This week, driven by low blood sugar and the desire for something to chew, I went a little mad in Trader Joe’s. I walked out of that house of gluttony with popcorn, cookies, grapes, and fake chicken stuffed with black beans. The chicken was pretty OK, and it made me think about buying and eating fake meat.
I should start out by saying that my food philosophy is “think about your food and where it comes from and act in a way that works for you.” For me, that ended with me going veg* and attempting to make room in my budget for a few local, organic treats. For you, that might mean free-range bison burgers and sweet potato fries. For someone else, it could mean a steady diet of Trappist beer and Hot Pockets. Thoughtfulness can lead to many different and valid choices. Basically, this is a judgment-free zone ““ no one should feel shamed for their food choices.
So, I feel OK with eating fake meat ““ people who make dietary choices based on religious reasons may have a completely different perspective. In general, I don’t buy many fake meats. I like them OK, but they are expensive and so they’re often outside of my budget. There was a period when I was studying for my graduate school exams where all I ate was coffee and soy hotdogs with guacamole on them. Let’s not think about that too much ““ it tastes a lot better than it sounds. But overall, I stay away from the fancy fake chickens and the expensive, organic fake beefs.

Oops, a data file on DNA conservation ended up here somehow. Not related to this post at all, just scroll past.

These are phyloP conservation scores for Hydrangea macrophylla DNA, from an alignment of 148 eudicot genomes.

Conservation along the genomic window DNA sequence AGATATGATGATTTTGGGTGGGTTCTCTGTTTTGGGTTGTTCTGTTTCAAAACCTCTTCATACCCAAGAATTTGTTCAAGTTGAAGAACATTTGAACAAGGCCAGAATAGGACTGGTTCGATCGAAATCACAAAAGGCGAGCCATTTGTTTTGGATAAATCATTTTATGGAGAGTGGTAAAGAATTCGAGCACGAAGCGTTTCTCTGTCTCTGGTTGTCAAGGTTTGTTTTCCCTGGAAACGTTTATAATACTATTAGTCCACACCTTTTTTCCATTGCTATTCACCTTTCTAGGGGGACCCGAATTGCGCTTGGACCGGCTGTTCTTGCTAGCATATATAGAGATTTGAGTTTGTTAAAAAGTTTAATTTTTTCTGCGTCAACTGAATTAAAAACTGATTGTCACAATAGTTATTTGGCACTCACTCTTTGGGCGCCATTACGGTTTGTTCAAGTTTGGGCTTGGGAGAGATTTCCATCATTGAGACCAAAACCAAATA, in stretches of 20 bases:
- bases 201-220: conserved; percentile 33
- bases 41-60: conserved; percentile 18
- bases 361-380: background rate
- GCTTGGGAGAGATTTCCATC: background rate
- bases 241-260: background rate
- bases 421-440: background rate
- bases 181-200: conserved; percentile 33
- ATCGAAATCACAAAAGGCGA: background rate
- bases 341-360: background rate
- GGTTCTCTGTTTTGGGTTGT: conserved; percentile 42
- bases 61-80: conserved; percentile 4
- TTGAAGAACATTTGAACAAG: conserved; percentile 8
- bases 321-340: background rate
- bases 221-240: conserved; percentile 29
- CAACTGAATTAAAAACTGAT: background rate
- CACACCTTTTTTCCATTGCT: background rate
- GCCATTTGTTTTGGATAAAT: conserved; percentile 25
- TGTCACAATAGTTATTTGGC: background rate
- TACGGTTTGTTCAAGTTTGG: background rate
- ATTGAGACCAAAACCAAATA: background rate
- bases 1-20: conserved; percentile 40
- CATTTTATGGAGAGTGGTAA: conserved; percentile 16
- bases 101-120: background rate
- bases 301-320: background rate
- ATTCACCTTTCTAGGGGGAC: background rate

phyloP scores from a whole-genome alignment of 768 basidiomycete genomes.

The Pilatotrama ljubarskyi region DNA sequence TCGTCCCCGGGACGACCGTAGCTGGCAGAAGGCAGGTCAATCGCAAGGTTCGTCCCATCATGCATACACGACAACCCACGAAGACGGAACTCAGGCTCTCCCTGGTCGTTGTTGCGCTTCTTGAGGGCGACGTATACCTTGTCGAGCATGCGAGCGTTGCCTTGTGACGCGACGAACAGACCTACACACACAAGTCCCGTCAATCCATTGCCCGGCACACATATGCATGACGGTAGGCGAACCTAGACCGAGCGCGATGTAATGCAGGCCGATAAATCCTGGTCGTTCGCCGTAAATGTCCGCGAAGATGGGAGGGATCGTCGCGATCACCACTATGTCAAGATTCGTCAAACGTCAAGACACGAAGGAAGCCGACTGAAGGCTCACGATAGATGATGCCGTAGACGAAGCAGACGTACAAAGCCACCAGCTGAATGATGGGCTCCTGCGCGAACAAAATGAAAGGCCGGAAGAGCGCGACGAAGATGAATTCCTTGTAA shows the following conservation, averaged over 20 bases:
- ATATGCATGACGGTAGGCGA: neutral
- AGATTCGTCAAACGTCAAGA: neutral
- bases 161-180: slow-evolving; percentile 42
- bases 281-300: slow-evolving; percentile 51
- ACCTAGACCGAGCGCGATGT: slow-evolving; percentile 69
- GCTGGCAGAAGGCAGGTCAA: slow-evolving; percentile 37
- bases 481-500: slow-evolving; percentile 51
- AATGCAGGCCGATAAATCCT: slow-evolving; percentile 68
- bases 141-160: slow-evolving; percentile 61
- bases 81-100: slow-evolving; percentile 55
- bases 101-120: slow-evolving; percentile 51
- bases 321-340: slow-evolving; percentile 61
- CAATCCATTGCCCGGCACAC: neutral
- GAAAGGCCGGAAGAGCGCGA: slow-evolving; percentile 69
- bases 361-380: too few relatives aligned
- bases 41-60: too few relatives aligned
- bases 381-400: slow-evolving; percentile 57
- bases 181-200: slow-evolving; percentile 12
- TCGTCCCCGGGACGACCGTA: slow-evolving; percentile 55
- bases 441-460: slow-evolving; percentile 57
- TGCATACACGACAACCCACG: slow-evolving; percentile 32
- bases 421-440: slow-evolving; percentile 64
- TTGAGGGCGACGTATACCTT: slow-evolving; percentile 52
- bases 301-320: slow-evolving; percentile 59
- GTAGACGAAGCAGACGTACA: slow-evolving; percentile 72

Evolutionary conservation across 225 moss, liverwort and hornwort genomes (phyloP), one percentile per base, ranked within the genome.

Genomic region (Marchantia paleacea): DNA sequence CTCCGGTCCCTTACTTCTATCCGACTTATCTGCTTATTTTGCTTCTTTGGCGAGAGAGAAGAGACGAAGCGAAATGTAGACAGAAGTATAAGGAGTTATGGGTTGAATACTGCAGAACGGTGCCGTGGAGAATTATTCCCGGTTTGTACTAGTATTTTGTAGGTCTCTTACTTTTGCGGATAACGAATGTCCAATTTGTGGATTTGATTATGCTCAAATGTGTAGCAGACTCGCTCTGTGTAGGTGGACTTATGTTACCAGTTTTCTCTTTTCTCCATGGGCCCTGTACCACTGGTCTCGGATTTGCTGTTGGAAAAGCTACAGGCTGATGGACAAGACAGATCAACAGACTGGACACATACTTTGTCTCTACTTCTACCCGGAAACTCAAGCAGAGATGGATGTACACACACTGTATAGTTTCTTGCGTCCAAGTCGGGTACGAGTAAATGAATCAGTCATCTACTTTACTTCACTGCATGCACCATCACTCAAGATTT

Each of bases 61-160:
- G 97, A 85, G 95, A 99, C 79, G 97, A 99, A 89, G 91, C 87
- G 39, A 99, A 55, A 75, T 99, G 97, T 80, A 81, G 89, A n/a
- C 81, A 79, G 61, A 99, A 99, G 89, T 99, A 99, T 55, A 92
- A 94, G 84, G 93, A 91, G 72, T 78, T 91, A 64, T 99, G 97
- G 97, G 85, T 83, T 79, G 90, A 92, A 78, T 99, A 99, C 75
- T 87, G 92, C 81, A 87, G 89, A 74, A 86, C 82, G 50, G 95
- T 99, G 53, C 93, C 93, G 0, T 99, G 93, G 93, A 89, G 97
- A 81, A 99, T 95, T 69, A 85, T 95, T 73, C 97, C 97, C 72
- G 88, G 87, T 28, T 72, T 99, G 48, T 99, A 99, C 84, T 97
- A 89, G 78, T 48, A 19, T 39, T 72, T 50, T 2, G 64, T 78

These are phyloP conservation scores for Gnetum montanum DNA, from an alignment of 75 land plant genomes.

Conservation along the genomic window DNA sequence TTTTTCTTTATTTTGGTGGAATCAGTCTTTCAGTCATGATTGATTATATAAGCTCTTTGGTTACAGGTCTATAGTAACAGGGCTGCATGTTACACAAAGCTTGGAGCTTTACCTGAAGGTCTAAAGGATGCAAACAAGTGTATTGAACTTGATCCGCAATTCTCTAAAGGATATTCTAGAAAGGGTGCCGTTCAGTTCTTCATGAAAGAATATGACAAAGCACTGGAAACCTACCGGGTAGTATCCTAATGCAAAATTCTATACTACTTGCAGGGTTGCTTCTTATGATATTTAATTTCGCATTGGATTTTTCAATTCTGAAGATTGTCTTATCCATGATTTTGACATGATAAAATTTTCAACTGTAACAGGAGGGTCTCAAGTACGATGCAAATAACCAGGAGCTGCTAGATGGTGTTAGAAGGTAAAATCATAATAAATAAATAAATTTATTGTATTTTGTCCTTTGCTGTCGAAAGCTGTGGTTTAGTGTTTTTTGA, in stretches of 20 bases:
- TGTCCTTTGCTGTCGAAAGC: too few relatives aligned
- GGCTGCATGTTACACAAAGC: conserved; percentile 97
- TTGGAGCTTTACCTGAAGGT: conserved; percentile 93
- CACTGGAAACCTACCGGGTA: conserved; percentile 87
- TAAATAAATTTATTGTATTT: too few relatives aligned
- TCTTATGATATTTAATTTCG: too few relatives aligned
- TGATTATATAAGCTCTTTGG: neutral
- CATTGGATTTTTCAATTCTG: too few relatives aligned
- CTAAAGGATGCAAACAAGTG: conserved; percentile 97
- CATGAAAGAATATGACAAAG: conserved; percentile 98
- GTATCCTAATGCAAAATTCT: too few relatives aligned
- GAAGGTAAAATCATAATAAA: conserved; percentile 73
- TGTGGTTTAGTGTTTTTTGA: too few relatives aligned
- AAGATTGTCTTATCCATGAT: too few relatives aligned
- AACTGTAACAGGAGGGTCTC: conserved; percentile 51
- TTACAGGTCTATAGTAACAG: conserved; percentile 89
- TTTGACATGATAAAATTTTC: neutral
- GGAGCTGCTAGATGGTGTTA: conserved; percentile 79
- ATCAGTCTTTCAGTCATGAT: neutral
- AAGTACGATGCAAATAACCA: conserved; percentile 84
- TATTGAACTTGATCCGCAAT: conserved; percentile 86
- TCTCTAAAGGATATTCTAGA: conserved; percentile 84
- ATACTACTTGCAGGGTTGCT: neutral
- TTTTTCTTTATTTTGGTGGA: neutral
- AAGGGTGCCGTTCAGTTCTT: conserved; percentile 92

The other thing, beyond just the cost, is that many of the products simply aren’t worth it. Look, you can get a delicious pulled seitan sandwich, and like I said, veggie dogs are just the ticket some nights. But sometimes the sad little cylinder of assorted soy smashed together with salt and unpronounceable seasoning is more than a little off-putting. However, in the almost-decade since I stopped eating meat, the fake meat selection has grown by leaps and bounds, and it is possible to get a really great tasting fake meat ““ it’s cost and accessibility that are the real issues.
But still! Still! Even if I could afford them, even if I bought the best of the best, I feel awkward sharing foods and recipes with fake meats ““ especially if I share them with people who do eat meat. I expect that this is a barrier I’ve thrown up for myself more so than it being an actual barrier, put up by others. Heck, I scour meat-filled recipes to get ideas for glazes, dinners, sandwiches ““ if I can take raw red bell peppers out of recipes and make it work, I can do the same for meats ““ and yet I still feel judged (probably just by myself) when I suggest easily-tweaked veg* recipes.
Maybe it is because they’re so obviously strange. Maybe it’s because I worry a lot about being a pushy, annoying veg* person. Maybe it’s because I once saw a dog as large as a small calf charge at me across a grocery store parking lot. I don’t know that it matters, but I wonder: am I alone?
What do you all think?